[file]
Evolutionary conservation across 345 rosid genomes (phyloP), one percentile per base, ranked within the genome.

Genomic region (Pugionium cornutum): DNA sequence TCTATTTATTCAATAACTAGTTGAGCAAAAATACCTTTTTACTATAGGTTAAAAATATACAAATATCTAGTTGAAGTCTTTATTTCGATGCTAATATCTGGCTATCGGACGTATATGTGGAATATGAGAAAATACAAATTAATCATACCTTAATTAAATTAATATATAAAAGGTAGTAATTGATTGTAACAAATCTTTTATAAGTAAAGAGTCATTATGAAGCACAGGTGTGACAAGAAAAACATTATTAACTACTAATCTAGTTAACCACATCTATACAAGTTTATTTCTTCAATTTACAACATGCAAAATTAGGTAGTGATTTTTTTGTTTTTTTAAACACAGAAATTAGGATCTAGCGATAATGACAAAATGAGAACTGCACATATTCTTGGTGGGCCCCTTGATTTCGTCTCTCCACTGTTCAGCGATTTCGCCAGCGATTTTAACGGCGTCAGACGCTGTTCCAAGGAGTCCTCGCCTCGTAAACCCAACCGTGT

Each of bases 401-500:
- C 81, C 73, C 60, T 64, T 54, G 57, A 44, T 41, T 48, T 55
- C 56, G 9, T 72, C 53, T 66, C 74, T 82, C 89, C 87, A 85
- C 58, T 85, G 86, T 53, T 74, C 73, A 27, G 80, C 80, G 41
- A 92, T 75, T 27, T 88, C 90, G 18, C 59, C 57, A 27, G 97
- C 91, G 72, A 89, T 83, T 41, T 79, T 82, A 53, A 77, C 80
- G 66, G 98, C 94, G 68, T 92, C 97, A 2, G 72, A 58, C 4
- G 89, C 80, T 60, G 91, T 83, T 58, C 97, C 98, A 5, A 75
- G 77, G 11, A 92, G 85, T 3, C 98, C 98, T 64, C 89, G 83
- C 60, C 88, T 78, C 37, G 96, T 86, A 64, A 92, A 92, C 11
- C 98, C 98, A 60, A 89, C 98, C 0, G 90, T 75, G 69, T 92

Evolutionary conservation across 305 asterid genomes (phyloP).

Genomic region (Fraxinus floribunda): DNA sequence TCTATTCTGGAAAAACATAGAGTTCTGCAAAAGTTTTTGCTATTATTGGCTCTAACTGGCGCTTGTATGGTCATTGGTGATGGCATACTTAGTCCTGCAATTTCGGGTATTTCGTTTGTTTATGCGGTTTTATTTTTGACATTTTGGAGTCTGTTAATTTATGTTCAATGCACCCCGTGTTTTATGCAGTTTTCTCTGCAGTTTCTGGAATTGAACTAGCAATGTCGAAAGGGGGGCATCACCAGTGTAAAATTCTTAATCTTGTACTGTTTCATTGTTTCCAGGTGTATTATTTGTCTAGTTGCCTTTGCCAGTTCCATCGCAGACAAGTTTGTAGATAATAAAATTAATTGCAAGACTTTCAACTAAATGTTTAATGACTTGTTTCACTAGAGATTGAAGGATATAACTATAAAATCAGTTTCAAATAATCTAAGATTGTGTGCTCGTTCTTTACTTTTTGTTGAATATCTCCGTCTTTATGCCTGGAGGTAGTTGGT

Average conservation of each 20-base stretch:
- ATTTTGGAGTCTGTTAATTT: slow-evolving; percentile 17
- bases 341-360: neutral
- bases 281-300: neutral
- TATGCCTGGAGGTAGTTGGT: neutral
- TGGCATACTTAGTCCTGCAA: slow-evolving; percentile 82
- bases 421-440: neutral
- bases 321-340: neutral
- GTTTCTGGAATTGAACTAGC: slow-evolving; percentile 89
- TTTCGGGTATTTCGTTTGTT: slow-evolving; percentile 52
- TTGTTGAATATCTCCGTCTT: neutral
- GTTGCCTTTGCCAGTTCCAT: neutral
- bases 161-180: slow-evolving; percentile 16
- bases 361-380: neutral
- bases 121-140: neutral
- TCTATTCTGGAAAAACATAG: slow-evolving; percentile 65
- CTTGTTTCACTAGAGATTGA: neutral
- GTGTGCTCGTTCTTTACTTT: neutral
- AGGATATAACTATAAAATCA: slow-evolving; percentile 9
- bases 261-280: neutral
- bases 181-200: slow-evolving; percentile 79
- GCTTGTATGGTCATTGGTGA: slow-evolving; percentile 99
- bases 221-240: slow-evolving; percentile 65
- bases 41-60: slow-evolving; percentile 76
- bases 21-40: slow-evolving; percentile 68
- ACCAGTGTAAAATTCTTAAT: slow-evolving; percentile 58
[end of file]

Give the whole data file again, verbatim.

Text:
Evolutionary conservation across 345 rosid genomes (phyloP), one percentile per base, ranked within the genome.

Genomic region (Pugionium cornutum): DNA sequence TCTATTTATTCAATAACTAGTTGAGCAAAAATACCTTTTTACTATAGGTTAAAAATATACAAATATCTAGTTGAAGTCTTTATTTCGATGCTAATATCTGGCTATCGGACGTATATGTGGAATATGAGAAAATACAAATTAATCATACCTTAATTAAATTAATATATAAAAGGTAGTAATTGATTGTAACAAATCTTTTATAAGTAAAGAGTCATTATGAAGCACAGGTGTGACAAGAAAAACATTATTAACTACTAATCTAGTTAACCACATCTATACAAGTTTATTTCTTCAATTTACAACATGCAAAATTAGGTAGTGATTTTTTTGTTTTTTTAAACACAGAAATTAGGATCTAGCGATAATGACAAAATGAGAACTGCACATATTCTTGGTGGGCCCCTTGATTTCGTCTCTCCACTGTTCAGCGATTTCGCCAGCGATTTTAACGGCGTCAGACGCTGTTCCAAGGAGTCCTCGCCTCGTAAACCCAACCGTGT

Each of bases 401-500:
- C 81, C 73, C 60, T 64, T 54, G 57, A 44, T 41, T 48, T 55
- C 56, G 9, T 72, C 53, T 66, C 74, T 82, C 89, C 87, A 85
- C 58, T 85, G 86, T 53, T 74, C 73, A 27, G 80, C 80, G 41
- A 92, T 75, T 27, T 88, C 90, G 18, C 59, C 57, A 27, G 97
- C 91, G 72, A 89, T 83, T 41, T 79, T 82, A 53, A 77, C 80
- G 66, G 98, C 94, G 68, T 92, C 97, A 2, G 72, A 58, C 4
- G 89, C 80, T 60, G 91, T 83, T 58, C 97, C 98, A 5, A 75
- G 77, G 11, A 92, G 85, T 3, C 98, C 98, T 64, C 89, G 83
- C 60, C 88, T 78, C 37, G 96, T 86, A 64, A 92, A 92, C 11
- C 98, C 98, A 60, A 89, C 98, C 0, G 90, T 75, G 69, T 92

Evolutionary conservation across 305 asterid genomes (phyloP).

Genomic region (Fraxinus floribunda): DNA sequence TCTATTCTGGAAAAACATAGAGTTCTGCAAAAGTTTTTGCTATTATTGGCTCTAACTGGCGCTTGTATGGTCATTGGTGATGGCATACTTAGTCCTGCAATTTCGGGTATTTCGTTTGTTTATGCGGTTTTATTTTTGACATTTTGGAGTCTGTTAATTTATGTTCAATGCACCCCGTGTTTTATGCAGTTTTCTCTGCAGTTTCTGGAATTGAACTAGCAATGTCGAAAGGGGGGCATCACCAGTGTAAAATTCTTAATCTTGTACTGTTTCATTGTTTCCAGGTGTATTATTTGTCTAGTTGCCTTTGCCAGTTCCATCGCAGACAAGTTTGTAGATAATAAAATTAATTGCAAGACTTTCAACTAAATGTTTAATGACTTGTTTCACTAGAGATTGAAGGATATAACTATAAAATCAGTTTCAAATAATCTAAGATTGTGTGCTCGTTCTTTACTTTTTGTTGAATATCTCCGTCTTTATGCCTGGAGGTAGTTGGT

Average conservation of each 20-base stretch:
- ATTTTGGAGTCTGTTAATTT: slow-evolving; percentile 17
- bases 341-360: neutral
- bases 281-300: neutral
- TATGCCTGGAGGTAGTTGGT: neutral
- TGGCATACTTAGTCCTGCAA: slow-evolving; percentile 82
- bases 421-440: neutral
- bases 321-340: neutral
- GTTTCTGGAATTGAACTAGC: slow-evolving; percentile 89
- TTTCGGGTATTTCGTTTGTT: slow-evolving; percentile 52
- TTGTTGAATATCTCCGTCTT: neutral
- GTTGCCTTTGCCAGTTCCAT: neutral
- bases 161-180: slow-evolving; percentile 16
- bases 361-380: neutral
- bases 121-140: neutral
- TCTATTCTGGAAAAACATAG: slow-evolving; percentile 65
- CTTGTTTCACTAGAGATTGA: neutral
- GTGTGCTCGTTCTTTACTTT: neutral
- AGGATATAACTATAAAATCA: slow-evolving; percentile 9
- bases 261-280: neutral
- bases 181-200: slow-evolving; percentile 79
- GCTTGTATGGTCATTGGTGA: slow-evolving; percentile 99
- bases 221-240: slow-evolving; percentile 65
- bases 41-60: slow-evolving; percentile 76
- bases 21-40: slow-evolving; percentile 68
- ACCAGTGTAAAATTCTTAAT: slow-evolving; percentile 58